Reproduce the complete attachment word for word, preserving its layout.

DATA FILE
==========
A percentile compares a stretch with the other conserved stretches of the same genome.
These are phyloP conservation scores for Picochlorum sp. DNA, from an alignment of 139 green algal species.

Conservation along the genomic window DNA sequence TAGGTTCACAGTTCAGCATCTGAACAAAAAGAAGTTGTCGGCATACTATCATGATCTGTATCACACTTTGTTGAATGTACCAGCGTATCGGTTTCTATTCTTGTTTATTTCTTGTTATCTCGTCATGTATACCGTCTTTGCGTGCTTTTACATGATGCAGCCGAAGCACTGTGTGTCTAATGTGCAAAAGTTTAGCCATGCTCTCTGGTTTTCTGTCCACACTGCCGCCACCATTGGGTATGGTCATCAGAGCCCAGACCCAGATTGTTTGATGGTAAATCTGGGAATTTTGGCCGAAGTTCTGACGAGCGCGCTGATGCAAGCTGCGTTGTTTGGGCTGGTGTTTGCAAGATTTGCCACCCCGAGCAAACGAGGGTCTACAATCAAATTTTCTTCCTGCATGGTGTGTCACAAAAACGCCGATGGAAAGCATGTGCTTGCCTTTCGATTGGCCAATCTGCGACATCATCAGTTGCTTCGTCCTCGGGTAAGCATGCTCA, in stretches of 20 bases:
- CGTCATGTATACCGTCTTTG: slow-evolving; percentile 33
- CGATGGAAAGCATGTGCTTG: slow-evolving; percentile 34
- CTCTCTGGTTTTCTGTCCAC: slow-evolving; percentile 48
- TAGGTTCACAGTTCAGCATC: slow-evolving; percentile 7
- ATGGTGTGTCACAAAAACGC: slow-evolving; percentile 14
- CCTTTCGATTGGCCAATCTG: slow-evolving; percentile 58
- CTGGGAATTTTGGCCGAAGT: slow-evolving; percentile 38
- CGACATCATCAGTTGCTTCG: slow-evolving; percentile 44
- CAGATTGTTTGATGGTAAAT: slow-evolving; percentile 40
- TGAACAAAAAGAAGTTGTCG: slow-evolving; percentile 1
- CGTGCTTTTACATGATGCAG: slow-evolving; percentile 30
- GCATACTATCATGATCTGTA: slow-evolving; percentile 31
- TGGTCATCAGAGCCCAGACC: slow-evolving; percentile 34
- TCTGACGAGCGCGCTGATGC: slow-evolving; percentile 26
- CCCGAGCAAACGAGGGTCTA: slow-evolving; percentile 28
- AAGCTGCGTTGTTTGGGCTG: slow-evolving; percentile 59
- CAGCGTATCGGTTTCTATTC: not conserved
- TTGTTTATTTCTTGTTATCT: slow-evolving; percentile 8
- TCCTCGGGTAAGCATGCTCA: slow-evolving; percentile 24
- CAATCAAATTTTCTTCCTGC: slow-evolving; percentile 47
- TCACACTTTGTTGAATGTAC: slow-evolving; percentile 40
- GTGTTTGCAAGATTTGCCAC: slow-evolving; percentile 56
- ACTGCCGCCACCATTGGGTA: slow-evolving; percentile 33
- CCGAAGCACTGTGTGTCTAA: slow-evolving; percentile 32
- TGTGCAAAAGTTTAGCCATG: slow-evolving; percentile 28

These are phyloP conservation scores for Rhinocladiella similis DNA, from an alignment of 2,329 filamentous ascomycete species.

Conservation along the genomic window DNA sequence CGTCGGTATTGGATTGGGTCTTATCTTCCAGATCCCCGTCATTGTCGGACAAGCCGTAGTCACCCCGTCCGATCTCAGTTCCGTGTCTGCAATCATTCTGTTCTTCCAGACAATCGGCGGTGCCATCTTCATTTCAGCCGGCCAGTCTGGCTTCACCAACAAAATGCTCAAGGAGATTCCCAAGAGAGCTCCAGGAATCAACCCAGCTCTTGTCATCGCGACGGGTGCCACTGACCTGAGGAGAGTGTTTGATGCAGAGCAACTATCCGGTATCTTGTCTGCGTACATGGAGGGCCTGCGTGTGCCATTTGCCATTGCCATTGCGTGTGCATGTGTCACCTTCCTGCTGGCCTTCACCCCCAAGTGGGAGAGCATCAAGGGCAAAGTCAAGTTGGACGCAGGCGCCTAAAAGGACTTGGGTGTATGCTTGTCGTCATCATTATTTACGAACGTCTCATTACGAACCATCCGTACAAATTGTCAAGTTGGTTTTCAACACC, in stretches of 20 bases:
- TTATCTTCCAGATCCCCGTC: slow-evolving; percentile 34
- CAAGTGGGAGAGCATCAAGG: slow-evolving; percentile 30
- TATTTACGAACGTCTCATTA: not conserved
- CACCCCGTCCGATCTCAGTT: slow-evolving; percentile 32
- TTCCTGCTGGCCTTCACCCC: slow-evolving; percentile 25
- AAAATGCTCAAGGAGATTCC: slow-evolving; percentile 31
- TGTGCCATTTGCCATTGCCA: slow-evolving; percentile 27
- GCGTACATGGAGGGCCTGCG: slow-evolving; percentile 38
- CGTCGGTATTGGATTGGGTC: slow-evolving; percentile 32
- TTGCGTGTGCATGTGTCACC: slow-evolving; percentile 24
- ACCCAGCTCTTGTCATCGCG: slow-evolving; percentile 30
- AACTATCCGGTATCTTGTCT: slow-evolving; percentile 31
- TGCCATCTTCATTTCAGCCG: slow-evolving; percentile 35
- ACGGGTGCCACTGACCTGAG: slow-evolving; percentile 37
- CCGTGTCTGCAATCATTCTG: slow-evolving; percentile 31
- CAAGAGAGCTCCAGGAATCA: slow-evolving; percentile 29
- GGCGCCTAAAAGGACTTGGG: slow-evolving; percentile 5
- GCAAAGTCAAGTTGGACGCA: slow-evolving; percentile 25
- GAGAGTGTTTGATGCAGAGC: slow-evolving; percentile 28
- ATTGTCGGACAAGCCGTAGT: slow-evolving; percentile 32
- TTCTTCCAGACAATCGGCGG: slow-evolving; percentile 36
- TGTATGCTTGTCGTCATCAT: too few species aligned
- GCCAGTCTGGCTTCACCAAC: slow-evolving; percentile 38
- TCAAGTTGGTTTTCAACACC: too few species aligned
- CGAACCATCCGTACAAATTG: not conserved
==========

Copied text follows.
A percentile compares a stretch with the other conserved stretches of the same genome.
These are phyloP conservation scores for Picochlorum sp. DNA, from an alignment of 139 green algal species.

Conservation along the genomic window DNA sequence TAGGTTCACAGTTCAGCATCTGAACAAAAAGAAGTTGTCGGCATACTATCATGATCTGTATCACACTTTGTTGAATGTACCAGCGTATCGGTTTCTATTCTTGTTTATTTCTTGTTATCTCGTCATGTATACCGTCTTTGCGTGCTTTTACATGATGCAGCCGAAGCACTGTGTGTCTAATGTGCAAAAGTTTAGCCATGCTCTCTGGTTTTCTGTCCACACTGCCGCCACCATTGGGTATGGTCATCAGAGCCCAGACCCAGATTGTTTGATGGTAAATCTGGGAATTTTGGCCGAAGTTCTGACGAGCGCGCTGATGCAAGCTGCGTTGTTTGGGCTGGTGTTTGCAAGATTTGCCACCCCGAGCAAACGAGGGTCTACAATCAAATTTTCTTCCTGCATGGTGTGTCACAAAAACGCCGATGGAAAGCATGTGCTTGCCTTTCGATTGGCCAATCTGCGACATCATCAGTTGCTTCGTCCTCGGGTAAGCATGCTCA, in stretches of 20 bases:
- CGTCATGTATACCGTCTTTG: slow-evolving; percentile 33
- CGATGGAAAGCATGTGCTTG: slow-evolving; percentile 34
- CTCTCTGGTTTTCTGTCCAC: slow-evolving; percentile 48
- TAGGTTCACAGTTCAGCATC: slow-evolving; percentile 7
- ATGGTGTGTCACAAAAACGC: slow-evolving; percentile 14
- CCTTTCGATTGGCCAATCTG: slow-evolving; percentile 58
- CTGGGAATTTTGGCCGAAGT: slow-evolving; percentile 38
- CGACATCATCAGTTGCTTCG: slow-evolving; percentile 44
- CAGATTGTTTGATGGTAAAT: slow-evolving; percentile 40
- TGAACAAAAAGAAGTTGTCG: slow-evolving; percentile 1
- CGTGCTTTTACATGATGCAG: slow-evolving; percentile 30
- GCATACTATCATGATCTGTA: slow-evolving; percentile 31
- TGGTCATCAGAGCCCAGACC: slow-evolving; percentile 34
- TCTGACGAGCGCGCTGATGC: slow-evolving; percentile 26
- CCCGAGCAAACGAGGGTCTA: slow-evolving; percentile 28
- AAGCTGCGTTGTTTGGGCTG: slow-evolving; percentile 59
- CAGCGTATCGGTTTCTATTC: not conserved
- TTGTTTATTTCTTGTTATCT: slow-evolving; percentile 8
- TCCTCGGGTAAGCATGCTCA: slow-evolving; percentile 24
- CAATCAAATTTTCTTCCTGC: slow-evolving; percentile 47
- TCACACTTTGTTGAATGTAC: slow-evolving; percentile 40
- GTGTTTGCAAGATTTGCCAC: slow-evolving; percentile 56
- ACTGCCGCCACCATTGGGTA: slow-evolving; percentile 33
- CCGAAGCACTGTGTGTCTAA: slow-evolving; percentile 32
- TGTGCAAAAGTTTAGCCATG: slow-evolving; percentile 28

These are phyloP conservation scores for Rhinocladiella similis DNA, from an alignment of 2,329 filamentous ascomycete species.

Conservation along the genomic window DNA sequence CGTCGGTATTGGATTGGGTCTTATCTTCCAGATCCCCGTCATTGTCGGACAAGCCGTAGTCACCCCGTCCGATCTCAGTTCCGTGTCTGCAATCATTCTGTTCTTCCAGACAATCGGCGGTGCCATCTTCATTTCAGCCGGCCAGTCTGGCTTCACCAACAAAATGCTCAAGGAGATTCCCAAGAGAGCTCCAGGAATCAACCCAGCTCTTGTCATCGCGACGGGTGCCACTGACCTGAGGAGAGTGTTTGATGCAGAGCAACTATCCGGTATCTTGTCTGCGTACATGGAGGGCCTGCGTGTGCCATTTGCCATTGCCATTGCGTGTGCATGTGTCACCTTCCTGCTGGCCTTCACCCCCAAGTGGGAGAGCATCAAGGGCAAAGTCAAGTTGGACGCAGGCGCCTAAAAGGACTTGGGTGTATGCTTGTCGTCATCATTATTTACGAACGTCTCATTACGAACCATCCGTACAAATTGTCAAGTTGGTTTTCAACACC, in stretches of 20 bases:
- TTATCTTCCAGATCCCCGTC: slow-evolving; percentile 34
- CAAGTGGGAGAGCATCAAGG: slow-evolving; percentile 30
- TATTTACGAACGTCTCATTA: not conserved
- CACCCCGTCCGATCTCAGTT: slow-evolving; percentile 32
- TTCCTGCTGGCCTTCACCCC: slow-evolving; percentile 25
- AAAATGCTCAAGGAGATTCC: slow-evolving; percentile 31
- TGTGCCATTTGCCATTGCCA: slow-evolving; percentile 27
- GCGTACATGGAGGGCCTGCG: slow-evolving; percentile 38
- CGTCGGTATTGGATTGGGTC: slow-evolving; percentile 32
- TTGCGTGTGCATGTGTCACC: slow-evolving; percentile 24
- ACCCAGCTCTTGTCATCGCG: slow-evolving; percentile 30
- AACTATCCGGTATCTTGTCT: slow-evolving; percentile 31
- TGCCATCTTCATTTCAGCCG: slow-evolving; percentile 35
- ACGGGTGCCACTGACCTGAG: slow-evolving; percentile 37
- CCGTGTCTGCAATCATTCTG: slow-evolving; percentile 31
- CAAGAGAGCTCCAGGAATCA: slow-evolving; percentile 29
- GGCGCCTAAAAGGACTTGGG: slow-evolving; percentile 5
- GCAAAGTCAAGTTGGACGCA: slow-evolving; percentile 25
- GAGAGTGTTTGATGCAGAGC: slow-evolving; percentile 28
- ATTGTCGGACAAGCCGTAGT: slow-evolving; percentile 32
- TTCTTCCAGACAATCGGCGG: slow-evolving; percentile 36
- TGTATGCTTGTCGTCATCAT: too few species aligned
- GCCAGTCTGGCTTCACCAAC: slow-evolving; percentile 38
- TCAAGTTGGTTTTCAACACC: too few species aligned
- CGAACCATCCGTACAAATTG: not conserved